++ed by:
Alexis Sukrieh

NAME

Graph::Simple - simple and intuitive interface for manipulating graph

version 0.04

DESCRIPTION

In computer science, a graph is an abstract data type that is meant to implement the graph and hypergraph concepts from mathematics.

A graph data structure consists of a finite (and possibly mutable) set of ordered pairs, called edges, of certain entities called vertices. As in mathematics, an edge (x,y) is said to point or go from x to y.

A graph data structure may also associate to each edge some edge value, such as a symbolic label or a numeric attribute (cost, capacity, length, etc.) most oftenly refered to as the weight of the edge.

See Wikipedia for more details about the theory.

This class provides an easy to use and intuitive API for manipulating graphs in Perl. It's a native Perl implementation based on Moo.

ATTRIBUTES

is_weighted

Boolean flag to tell if the graph is weighted

is_directed

Boolean flag to tell if the graph is directed

METHODS

vertices

Return the array of vertices

``    my @vertices = \$g->vertices;``

``    \$g->add_edge("Foo", "Bar");``

On weighted graph, it's possible to pass the weight of the edge as a third argument

``    \$g->add_edge("Foo", "Bar", 3);``

delete_edge

``    \$g->delete_edge(x, y)``

Removes the edge from x to y, if it is there.

neighbors

``    my @neighbors = \$g->neighbors('u');``

Lists all vertices y such that there is an edge from x to y.

weight

Accessor to the weight of the edge. If called with two arguments, return the value previously set, with three arguments, set the weight:

``````    # reader
my \$w = \$g->weight('u', 'v');

# setter
\$g->weight('u', 'v', 42);``````

``    \$g->is_adjacent(x, y)``

Tests whether there is an edge from node x to node y.

Performs a BFS traversal on the graph, returns the parents hash produced.

Callbacks can be given to trigger code when edges or vertices are discovered/processed.

``````    \$g->breadth_first_search(\$vertex,
cb_vertex_discovered => sub { print "discovered vertex @_" },
cb_vertex_processed => sub { print "processed vertex @_" },
cb_edge_discovered => sub { print "new edge: @_" });``````

Performs a DFS traversal on the graph, returns the parents hash produced.

Callbacks can be given to trigger code when edges or vertices are discovered/processed.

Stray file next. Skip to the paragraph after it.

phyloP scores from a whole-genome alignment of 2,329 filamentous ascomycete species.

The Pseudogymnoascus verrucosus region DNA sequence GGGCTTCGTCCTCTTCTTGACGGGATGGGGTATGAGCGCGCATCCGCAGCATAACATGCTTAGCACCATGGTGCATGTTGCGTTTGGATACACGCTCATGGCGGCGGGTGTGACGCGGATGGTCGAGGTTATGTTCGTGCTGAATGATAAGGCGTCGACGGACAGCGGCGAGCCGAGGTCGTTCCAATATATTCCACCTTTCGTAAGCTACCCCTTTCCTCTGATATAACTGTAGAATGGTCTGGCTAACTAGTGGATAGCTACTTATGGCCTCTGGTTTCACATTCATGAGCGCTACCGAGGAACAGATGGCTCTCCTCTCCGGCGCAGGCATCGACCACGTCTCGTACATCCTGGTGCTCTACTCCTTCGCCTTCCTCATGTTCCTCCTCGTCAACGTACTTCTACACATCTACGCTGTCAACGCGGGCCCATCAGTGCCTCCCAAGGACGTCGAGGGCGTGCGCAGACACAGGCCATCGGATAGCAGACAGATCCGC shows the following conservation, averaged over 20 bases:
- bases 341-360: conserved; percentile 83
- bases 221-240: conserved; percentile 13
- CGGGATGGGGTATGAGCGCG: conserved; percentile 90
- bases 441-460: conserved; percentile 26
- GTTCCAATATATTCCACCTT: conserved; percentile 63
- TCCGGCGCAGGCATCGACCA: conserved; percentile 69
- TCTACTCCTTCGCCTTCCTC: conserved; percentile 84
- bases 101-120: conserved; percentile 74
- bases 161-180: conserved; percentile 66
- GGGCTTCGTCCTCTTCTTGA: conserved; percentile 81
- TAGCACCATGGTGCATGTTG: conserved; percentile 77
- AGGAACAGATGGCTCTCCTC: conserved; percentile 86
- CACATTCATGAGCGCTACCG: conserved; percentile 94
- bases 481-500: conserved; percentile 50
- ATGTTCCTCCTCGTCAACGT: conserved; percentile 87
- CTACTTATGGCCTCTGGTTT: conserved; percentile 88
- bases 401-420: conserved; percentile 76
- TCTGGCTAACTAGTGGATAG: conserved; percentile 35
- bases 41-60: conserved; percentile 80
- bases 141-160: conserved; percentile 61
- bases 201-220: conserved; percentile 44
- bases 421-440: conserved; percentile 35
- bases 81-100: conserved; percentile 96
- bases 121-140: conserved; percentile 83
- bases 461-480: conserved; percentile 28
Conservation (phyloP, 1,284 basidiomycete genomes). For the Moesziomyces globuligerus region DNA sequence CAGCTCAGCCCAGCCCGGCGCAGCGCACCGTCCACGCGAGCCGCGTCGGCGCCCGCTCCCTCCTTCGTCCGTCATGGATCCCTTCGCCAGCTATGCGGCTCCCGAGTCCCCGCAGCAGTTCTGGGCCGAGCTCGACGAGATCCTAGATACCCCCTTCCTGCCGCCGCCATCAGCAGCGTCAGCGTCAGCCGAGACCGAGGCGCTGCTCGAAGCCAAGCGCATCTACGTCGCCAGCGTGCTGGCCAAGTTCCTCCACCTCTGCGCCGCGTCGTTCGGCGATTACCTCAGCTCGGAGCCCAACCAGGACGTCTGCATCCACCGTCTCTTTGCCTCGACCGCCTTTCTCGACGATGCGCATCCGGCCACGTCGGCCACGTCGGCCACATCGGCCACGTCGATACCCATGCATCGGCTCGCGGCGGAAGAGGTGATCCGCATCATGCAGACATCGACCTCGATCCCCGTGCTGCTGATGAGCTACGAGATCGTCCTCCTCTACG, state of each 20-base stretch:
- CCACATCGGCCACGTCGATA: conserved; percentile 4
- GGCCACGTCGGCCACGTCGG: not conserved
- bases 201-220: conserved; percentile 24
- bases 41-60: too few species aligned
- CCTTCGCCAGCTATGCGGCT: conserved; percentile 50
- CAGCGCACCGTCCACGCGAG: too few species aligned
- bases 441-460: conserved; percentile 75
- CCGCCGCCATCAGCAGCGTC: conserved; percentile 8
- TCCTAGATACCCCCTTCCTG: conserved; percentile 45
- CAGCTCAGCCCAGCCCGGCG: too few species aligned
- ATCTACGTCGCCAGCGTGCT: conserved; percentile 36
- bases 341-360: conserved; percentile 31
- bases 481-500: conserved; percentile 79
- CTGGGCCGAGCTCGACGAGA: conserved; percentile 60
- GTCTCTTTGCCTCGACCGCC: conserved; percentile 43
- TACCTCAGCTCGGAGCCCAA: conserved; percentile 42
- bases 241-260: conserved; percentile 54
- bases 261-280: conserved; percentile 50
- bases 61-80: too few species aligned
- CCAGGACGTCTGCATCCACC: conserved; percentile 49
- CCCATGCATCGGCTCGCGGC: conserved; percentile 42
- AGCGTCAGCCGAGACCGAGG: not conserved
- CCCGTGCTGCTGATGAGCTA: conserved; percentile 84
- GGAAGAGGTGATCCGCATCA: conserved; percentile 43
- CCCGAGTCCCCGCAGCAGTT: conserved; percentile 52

``````    \$g->breadth_first_search('Foo',
cb_vertex_discovered => sub { print "discovered vertex @_" },
cb_vertex_processed  => sub { print "processed vertex @_" },
cb_edge_discovered   => sub { print "new edge: @_" },
);``````

prim

Implementation of the Prim algorithm to grow a Minimum Spanning Tree of the graph.

Return the tree produced (as a `Graph::Simple` object).

``    my \$mst = \$g->prim('Foo');``

dijkstra

Implementation of the Dijkstra algorithm to find all possible shortest paths from a vertex `\$s` to all other vertices of the graph.

The return value of this method is a hashref containing the following entries:

spanning_tree

A Graph::Simple object representing the minimum spanning tree produced by the Dijkstra traversal.

distances

An hashref containing for each vertices the distance between that vertex and the source vertex.

``    my \$dijkstra = \$g->dijkstra('E');``

shortest_path

Return the shortest path between two vertices as a list of vertices.

``````    my @path = \$g->shortest_path('A', 'E');
# eg: ( 'A', 'D', 'F', 'E' )``````

Note that internally, this method uses the spanning tree produced by the Dijkstra algorithm to compute the shortest path.

SYNOPSYS

``````    my \$g = Graph::Simple->new ( is_directed => 1, is_weighted => 1);

\$g->neighbors('Al');``````

This distribution has been written because when I looked on CPAN for an easy to use and lightweight interface for manipulating graphs in Perl, I dind't find something that fitted my expectations.

Other distributions exist though:

Graph

A rather feature-rich implementation but with a complex API.

Graph::Fast

Less features than Graph but presumably faster. Appears to be unmaintained since 2010 though.

Graph::Boost

Perl bindings to the C++ graph library Boost. Certainly the fastest implementation but depends on C++, obviously.

AUTHOR

Alexis Sukrieh <sukria@sukria.net>

This software is copyright (c) 2013 by Alexis Sukrieh.

This is free software; you can redistribute it and/or modify it under the same terms as the Perl 5 programming language system itself.